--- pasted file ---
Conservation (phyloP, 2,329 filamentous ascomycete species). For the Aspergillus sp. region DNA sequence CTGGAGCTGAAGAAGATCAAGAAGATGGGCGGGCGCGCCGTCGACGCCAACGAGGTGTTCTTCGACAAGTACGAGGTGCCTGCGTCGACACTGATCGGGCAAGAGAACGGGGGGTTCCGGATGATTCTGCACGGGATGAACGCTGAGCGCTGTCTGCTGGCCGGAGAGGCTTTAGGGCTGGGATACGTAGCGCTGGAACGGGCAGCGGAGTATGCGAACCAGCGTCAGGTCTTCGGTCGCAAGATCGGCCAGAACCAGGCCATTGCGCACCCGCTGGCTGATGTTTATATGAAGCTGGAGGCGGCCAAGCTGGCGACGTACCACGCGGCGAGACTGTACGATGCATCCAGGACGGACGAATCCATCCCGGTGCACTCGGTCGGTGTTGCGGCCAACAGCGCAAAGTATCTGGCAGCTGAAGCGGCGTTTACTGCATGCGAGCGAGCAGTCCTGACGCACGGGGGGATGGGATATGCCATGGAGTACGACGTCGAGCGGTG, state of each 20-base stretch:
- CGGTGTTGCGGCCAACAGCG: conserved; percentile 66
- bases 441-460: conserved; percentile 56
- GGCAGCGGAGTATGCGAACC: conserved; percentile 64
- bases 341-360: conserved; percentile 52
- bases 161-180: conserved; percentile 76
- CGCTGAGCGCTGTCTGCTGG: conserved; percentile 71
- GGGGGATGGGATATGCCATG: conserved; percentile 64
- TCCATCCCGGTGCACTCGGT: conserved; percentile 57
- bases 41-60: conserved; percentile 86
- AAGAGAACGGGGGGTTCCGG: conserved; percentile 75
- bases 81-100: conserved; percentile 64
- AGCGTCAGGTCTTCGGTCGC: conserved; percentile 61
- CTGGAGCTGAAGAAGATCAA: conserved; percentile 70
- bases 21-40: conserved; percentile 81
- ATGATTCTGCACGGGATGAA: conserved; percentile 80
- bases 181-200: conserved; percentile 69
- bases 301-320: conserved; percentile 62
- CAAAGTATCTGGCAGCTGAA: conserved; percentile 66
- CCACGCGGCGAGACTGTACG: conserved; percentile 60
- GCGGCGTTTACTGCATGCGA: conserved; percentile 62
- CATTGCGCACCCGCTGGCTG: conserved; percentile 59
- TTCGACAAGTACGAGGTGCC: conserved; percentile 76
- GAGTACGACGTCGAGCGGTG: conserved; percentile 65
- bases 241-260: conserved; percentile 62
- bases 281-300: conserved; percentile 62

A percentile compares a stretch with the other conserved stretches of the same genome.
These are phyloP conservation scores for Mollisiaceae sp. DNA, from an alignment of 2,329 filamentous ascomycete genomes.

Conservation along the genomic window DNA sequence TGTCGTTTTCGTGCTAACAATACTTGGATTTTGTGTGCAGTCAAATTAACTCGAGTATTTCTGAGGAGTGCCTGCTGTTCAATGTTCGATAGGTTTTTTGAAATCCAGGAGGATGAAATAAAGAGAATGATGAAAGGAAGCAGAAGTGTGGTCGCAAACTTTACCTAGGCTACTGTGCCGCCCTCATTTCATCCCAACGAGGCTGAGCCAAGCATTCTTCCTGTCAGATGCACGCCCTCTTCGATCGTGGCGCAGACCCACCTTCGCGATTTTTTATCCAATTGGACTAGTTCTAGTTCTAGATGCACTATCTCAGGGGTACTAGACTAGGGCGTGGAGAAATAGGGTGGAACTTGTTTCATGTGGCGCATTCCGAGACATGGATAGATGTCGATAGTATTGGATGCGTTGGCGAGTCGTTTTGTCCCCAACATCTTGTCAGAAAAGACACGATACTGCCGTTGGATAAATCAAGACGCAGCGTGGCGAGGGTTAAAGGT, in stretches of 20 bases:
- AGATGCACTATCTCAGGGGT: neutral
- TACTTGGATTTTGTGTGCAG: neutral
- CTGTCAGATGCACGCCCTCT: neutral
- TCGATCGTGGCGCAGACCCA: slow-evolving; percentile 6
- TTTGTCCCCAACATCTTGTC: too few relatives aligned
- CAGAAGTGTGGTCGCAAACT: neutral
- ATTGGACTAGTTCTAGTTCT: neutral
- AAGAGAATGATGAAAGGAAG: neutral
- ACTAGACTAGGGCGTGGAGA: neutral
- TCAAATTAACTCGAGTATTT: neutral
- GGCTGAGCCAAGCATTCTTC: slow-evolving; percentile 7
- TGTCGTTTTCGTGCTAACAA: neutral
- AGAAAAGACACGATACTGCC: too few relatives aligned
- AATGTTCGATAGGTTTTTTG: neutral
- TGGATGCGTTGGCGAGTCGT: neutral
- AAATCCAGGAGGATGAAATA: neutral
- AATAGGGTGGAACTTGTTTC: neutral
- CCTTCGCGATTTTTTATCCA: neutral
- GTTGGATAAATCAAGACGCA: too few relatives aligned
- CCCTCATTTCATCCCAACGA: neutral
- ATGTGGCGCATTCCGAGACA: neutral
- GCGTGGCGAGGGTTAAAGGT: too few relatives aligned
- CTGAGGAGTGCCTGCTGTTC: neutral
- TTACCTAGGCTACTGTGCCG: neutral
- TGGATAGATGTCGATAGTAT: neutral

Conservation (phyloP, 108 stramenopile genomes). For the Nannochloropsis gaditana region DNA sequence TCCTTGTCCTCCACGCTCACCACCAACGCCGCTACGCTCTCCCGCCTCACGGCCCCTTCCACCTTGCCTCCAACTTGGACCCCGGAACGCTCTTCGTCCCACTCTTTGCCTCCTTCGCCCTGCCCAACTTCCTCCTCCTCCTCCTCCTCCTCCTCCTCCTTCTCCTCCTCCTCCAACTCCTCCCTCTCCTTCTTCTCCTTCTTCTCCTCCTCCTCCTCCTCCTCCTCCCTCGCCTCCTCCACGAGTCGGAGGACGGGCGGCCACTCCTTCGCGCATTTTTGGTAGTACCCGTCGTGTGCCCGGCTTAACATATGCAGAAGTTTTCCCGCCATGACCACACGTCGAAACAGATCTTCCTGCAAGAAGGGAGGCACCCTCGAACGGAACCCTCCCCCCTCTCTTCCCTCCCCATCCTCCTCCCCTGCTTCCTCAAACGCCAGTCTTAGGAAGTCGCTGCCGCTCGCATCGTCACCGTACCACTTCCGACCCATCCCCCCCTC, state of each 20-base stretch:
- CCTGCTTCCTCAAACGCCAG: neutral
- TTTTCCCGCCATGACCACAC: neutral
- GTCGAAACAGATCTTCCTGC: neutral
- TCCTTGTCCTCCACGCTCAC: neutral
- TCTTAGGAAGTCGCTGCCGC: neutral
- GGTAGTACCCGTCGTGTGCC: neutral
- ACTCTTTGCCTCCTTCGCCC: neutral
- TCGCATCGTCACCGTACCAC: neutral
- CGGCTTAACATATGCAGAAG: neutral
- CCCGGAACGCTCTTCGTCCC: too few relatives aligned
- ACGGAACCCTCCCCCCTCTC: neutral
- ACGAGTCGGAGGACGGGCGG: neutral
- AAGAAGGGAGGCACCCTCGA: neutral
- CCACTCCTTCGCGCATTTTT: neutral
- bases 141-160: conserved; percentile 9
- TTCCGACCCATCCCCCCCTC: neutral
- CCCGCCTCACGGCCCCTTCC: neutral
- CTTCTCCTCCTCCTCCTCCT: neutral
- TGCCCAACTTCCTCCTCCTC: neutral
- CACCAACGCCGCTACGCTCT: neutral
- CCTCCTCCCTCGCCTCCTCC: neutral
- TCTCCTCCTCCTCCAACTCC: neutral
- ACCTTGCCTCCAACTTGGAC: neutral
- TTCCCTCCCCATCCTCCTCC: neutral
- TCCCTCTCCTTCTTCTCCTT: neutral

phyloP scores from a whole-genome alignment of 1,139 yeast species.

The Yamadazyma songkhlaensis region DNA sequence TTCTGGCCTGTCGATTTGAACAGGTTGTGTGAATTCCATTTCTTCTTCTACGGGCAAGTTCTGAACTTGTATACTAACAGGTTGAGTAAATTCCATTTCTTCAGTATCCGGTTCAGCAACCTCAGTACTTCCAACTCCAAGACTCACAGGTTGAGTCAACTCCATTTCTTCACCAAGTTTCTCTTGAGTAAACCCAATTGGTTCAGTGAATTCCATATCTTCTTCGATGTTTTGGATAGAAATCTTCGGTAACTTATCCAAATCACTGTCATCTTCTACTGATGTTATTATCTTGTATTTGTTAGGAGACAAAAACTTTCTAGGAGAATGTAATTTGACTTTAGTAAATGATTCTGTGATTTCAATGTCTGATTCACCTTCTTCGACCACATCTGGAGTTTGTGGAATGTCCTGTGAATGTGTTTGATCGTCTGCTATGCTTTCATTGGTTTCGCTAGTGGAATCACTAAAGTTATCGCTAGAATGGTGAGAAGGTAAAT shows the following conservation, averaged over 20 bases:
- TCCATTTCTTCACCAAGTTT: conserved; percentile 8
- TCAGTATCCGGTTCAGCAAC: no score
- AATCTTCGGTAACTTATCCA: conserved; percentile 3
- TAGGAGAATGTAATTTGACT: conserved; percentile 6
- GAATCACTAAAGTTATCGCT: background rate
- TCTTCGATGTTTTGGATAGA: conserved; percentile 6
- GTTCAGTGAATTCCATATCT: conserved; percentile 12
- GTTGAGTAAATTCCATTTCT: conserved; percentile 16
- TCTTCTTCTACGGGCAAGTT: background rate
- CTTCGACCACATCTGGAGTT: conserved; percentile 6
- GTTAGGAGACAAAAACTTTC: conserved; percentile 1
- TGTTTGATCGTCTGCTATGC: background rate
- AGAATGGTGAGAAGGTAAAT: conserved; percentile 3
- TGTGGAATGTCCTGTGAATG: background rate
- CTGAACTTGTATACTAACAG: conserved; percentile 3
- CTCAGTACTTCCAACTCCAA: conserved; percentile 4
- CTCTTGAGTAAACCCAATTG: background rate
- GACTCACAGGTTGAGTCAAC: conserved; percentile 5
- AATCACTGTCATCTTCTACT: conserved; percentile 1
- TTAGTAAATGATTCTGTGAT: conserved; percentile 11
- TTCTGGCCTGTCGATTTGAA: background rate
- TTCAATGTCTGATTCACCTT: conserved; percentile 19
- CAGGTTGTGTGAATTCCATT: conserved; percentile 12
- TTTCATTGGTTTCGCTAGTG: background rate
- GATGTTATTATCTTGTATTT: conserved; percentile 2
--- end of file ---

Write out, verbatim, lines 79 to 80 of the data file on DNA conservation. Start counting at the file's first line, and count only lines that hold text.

- TTCCCTCCCCATCCTCCTCC: neutral
- TCCCTCTCCTTCTTCTCCTT: neutral